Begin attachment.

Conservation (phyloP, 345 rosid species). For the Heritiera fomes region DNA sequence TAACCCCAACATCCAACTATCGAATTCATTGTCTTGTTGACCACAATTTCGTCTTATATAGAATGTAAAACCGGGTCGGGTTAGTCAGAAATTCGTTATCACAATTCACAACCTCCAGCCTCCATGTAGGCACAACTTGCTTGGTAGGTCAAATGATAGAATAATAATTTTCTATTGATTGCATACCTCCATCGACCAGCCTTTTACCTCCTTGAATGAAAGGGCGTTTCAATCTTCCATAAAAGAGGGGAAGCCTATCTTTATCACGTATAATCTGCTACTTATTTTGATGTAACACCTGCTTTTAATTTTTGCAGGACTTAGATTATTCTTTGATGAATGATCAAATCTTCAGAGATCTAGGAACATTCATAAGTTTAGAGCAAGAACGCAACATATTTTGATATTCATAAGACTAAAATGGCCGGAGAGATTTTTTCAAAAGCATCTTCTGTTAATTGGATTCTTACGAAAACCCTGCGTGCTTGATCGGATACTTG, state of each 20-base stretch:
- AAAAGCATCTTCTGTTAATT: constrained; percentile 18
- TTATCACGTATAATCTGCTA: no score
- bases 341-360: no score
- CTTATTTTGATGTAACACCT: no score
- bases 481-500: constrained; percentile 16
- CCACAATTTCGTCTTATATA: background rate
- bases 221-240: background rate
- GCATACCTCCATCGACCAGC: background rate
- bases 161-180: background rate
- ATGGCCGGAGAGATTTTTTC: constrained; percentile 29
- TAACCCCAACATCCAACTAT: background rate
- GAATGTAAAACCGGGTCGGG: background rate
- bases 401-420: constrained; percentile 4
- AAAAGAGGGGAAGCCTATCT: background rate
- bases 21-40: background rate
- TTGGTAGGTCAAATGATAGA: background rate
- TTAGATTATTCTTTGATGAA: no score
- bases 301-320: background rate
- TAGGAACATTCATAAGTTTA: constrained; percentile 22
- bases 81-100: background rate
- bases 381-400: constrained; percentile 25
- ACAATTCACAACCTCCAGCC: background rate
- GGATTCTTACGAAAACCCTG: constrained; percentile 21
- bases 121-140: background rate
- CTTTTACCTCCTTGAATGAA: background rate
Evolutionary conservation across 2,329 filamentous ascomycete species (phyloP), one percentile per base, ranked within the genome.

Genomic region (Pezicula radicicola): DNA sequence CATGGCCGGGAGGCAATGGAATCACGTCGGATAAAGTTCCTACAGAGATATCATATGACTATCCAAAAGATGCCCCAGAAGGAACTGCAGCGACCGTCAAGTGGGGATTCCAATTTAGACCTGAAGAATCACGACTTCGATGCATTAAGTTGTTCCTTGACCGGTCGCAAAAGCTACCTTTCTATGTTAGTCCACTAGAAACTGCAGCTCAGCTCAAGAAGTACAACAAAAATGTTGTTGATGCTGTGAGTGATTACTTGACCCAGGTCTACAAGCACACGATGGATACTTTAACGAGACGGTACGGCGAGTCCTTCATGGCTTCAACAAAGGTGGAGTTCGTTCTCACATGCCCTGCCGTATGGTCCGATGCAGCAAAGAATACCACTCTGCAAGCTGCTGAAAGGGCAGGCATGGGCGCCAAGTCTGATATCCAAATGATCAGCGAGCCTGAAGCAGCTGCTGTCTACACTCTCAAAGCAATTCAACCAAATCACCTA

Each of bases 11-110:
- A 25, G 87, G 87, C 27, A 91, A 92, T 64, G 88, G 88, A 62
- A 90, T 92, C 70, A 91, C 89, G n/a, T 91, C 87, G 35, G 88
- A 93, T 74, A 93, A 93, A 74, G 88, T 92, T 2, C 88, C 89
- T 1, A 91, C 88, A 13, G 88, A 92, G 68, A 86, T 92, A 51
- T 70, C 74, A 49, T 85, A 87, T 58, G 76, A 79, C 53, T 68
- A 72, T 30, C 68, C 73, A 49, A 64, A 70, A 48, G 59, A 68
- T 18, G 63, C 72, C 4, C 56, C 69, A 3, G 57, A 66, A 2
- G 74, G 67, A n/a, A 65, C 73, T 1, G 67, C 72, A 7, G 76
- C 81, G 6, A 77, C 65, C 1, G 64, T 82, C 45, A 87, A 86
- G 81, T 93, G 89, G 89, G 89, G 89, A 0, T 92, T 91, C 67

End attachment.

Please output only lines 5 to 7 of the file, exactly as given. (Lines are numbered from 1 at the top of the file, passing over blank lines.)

- CTTATTTTGATGTAACACCT: no score
- bases 481-500: constrained; percentile 16
- CCACAATTTCGTCTTATATA: background rate